It’s over a year that I have written at Japan-Photo.info. But is it not because I lost interest in Japanese photography, on the contrary, I was so much involved in Japanese photography, that there wasn’t much time nor thoughts left for the blog, unfortunately.
Some time ago I became director of Galerie Priska Pasquer, Cologne, where I am responsible for the program of Japanese photography. Already in the years before we had some solo shows with Japanese artists at the gallery: Iwao Yamawaki (Modern photography), Eikoh Hosoe (his first solo show in Germany), Daido Moriyama and Rinko Kawauchi. In the beginning, we did not receive much response, but this changed very much in the recent years because Western curators and private collectors alike became more and more aware of the history of Japanese photography and of the quality of the works coming from Japan.
In the last 12 month our gallery intensified the program in regard to Japanese photography with a series of shows: Rinko Kawauchi “Utatane” produced by our partner Antoine de Vilmorin in Paris; the group show ‘Review / Preview: Japanese photographs by Osamu Shiihara, Shomei Tomatsu, Daido Moriyama, Nobuyoshi Araki, Issei Suda, Asako Narahashi, Rinko Kawauchi and Mika Ninagawa; a solo show with Asako Narahashi’s great series “half awake and half asleep in the water”; the first solo show since many years in the West of Issei Suda’s in my opinion still undervalued photographs and lastly the overwhelmingly colorful works by Mika Ninagawa.
In general 2008 was truly a marvelous year for Japanese photography, with exhibitions like Heavy Light: Recent Photography and Video from Japan at the International Center of Photography (ICP)I would have loved to see the show since it included several very interesting photographers, albeit the catalogue is not so convincing, see for example a review of the New York Times., with artists like Hiroh Kikai, – a year which finally culminated in the fair Paris Paris 2008 with Japan as guest of honour. Never before so many Japanese photo galleries exhibited outside their home country and I presume that the number of works exhibited at the fair set a new record outside Japan as well.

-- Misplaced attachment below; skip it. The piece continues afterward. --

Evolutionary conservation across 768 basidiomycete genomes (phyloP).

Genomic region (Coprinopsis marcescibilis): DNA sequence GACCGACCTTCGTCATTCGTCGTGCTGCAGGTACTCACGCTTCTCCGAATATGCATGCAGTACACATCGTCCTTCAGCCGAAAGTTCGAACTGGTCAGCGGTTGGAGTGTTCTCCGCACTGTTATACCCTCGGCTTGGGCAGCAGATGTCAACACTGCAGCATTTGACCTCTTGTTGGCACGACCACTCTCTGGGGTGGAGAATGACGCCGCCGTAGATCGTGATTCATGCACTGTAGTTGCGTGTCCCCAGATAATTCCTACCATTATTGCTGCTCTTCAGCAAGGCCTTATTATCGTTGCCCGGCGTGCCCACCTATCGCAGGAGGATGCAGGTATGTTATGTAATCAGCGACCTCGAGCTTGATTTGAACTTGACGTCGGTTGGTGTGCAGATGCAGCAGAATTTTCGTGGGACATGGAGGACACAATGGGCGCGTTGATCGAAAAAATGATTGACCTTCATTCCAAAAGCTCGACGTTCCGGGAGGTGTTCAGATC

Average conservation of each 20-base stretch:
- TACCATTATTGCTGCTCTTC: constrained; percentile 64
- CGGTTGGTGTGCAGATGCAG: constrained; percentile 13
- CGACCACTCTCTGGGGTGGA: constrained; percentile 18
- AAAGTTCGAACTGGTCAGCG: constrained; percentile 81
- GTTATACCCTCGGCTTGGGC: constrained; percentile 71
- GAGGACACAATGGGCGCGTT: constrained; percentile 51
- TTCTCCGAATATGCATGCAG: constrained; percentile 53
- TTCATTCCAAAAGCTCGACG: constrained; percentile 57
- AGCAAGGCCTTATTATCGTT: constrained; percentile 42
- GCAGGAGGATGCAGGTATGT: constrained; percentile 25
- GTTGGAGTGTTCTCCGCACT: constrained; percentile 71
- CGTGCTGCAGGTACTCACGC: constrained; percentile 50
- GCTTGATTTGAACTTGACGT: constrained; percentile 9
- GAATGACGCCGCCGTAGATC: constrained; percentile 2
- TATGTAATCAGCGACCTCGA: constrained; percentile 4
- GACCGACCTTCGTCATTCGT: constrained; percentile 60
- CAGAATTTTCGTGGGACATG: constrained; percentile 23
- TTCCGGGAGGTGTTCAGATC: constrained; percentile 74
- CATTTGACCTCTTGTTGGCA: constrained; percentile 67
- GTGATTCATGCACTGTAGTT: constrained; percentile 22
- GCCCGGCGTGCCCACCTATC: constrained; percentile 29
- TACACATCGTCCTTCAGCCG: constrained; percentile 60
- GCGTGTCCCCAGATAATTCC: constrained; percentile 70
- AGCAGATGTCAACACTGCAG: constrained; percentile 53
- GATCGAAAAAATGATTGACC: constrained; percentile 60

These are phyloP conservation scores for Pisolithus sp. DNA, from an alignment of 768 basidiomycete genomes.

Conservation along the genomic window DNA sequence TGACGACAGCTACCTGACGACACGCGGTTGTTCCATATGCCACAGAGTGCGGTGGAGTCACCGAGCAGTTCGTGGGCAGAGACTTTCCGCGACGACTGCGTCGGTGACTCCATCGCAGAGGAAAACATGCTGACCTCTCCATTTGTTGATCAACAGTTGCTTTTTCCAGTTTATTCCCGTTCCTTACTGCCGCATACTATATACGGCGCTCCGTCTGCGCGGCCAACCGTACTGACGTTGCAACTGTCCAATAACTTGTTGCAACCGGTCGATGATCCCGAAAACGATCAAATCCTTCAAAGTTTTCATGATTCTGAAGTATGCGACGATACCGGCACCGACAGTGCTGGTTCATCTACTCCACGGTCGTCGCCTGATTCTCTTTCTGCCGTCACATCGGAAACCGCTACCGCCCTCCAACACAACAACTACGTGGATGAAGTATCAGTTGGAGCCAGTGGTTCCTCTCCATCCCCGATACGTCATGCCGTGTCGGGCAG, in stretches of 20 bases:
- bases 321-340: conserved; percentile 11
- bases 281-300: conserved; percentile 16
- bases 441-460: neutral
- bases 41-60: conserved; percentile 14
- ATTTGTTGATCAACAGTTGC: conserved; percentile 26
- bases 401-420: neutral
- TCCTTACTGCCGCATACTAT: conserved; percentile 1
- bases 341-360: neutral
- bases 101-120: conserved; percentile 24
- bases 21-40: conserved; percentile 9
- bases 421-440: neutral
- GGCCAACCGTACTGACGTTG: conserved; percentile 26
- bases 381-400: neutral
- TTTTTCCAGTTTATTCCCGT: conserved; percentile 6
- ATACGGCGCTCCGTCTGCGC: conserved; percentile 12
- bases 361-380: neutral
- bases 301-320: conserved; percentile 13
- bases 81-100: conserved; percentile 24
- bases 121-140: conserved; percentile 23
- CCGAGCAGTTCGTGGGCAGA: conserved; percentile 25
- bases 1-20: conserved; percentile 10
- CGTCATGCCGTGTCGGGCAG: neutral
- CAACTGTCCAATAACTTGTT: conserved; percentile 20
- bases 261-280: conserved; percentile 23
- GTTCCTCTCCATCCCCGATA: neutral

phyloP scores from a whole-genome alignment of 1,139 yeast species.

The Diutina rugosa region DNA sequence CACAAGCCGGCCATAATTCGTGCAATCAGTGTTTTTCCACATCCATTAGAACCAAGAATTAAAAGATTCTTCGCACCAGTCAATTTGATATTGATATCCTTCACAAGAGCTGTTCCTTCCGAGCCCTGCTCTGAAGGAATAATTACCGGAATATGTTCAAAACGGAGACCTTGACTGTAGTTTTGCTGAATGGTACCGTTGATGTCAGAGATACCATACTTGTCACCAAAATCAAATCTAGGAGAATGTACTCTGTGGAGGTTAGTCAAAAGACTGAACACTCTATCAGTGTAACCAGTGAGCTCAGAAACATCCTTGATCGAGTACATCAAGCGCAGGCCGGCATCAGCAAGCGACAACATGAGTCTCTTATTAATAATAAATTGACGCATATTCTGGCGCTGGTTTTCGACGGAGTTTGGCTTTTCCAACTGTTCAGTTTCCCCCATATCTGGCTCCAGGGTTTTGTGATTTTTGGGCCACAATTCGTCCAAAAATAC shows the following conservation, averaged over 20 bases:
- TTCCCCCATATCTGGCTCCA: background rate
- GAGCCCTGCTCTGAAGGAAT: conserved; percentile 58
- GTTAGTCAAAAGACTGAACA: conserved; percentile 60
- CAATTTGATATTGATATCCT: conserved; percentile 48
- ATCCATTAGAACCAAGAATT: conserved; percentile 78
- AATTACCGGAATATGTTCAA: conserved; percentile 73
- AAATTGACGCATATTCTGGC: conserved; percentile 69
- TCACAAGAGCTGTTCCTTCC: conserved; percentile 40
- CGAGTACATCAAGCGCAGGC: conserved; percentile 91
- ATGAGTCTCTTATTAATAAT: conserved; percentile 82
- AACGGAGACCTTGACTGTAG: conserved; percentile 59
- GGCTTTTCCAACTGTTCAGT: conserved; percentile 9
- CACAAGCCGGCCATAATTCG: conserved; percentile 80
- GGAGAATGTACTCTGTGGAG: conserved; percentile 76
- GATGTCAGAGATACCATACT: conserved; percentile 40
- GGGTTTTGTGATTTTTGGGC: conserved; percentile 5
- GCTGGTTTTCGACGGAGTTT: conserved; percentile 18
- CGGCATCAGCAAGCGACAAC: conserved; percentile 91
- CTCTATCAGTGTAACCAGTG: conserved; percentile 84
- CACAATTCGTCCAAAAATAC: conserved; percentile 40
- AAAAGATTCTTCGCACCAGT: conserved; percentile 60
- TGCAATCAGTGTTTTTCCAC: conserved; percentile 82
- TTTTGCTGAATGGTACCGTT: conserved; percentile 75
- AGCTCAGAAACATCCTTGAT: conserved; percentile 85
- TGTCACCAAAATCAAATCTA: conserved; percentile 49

We had an exciting time at the Paris Photo fair with the presentation of our Japanese program and during the fair I had the pleasure to participate in a conference on Japanese photography together with Etsurô Ishihara, founder of Zeit Foto Salon (Tokyo) and Anne Wilkes Tucker, curator for photography, Houston Museum of Fine Arts and author of The History of Japanese Photography. The talk was moderated by Mariko Takeuchi, guest curator of Paris Photo, who by the way wrote a very good essay on “Photography in Japan” on occasion of the fair.
Besides doing shows and art fairs I published some articles on Japanese photography: On contemporary Japanese photography books (Experiment und Spiel. Anmerkungen zu japanischen Fotobüchern der Gegenwart) for a special edition on photo books by the German magazine Photonews (on request available at Schaden.com). I did an interview for Foam magazine (#17) with the Mariko Takeuchi on contemporary Japanese photography and last month I published an essay on Issei Suda in Photonews (issue Feb. 09, in German language). In addition to the conference at Paris Photo I did some other talks on Japanese photography, most interesting and funny was a talk for journalists with Nobuyoshi Araki at the opening of the Araki’s “Kinbaku” exhibition at Jablonka Galerie, Berlin.
Looking back at the last decade it is really amazing how differently Japanese photography is regarded today. I still remember well the situation when I went to Japan as a research fellow on Modern Japanese photography. At the end of the 1990s, only a fraction of today’s English sources on Japanese photography was available and the history of Japanese photography was almost completely unknown outside Japan. At that time I had to spend months in museum archives and libraries to learn the basics about the Japanese photography of the 1920s and early 1930s. And as I wrote before this was the time when I came in contact with more recent Japanese photography. But during my lengthy stay in Japan and even 5-6 years later when I started this blog I did not anticipate at all that I would be involved in so many exhibitions on Japanese artists…
PS: I have just added a page with my writings and lectures on Japanese photography.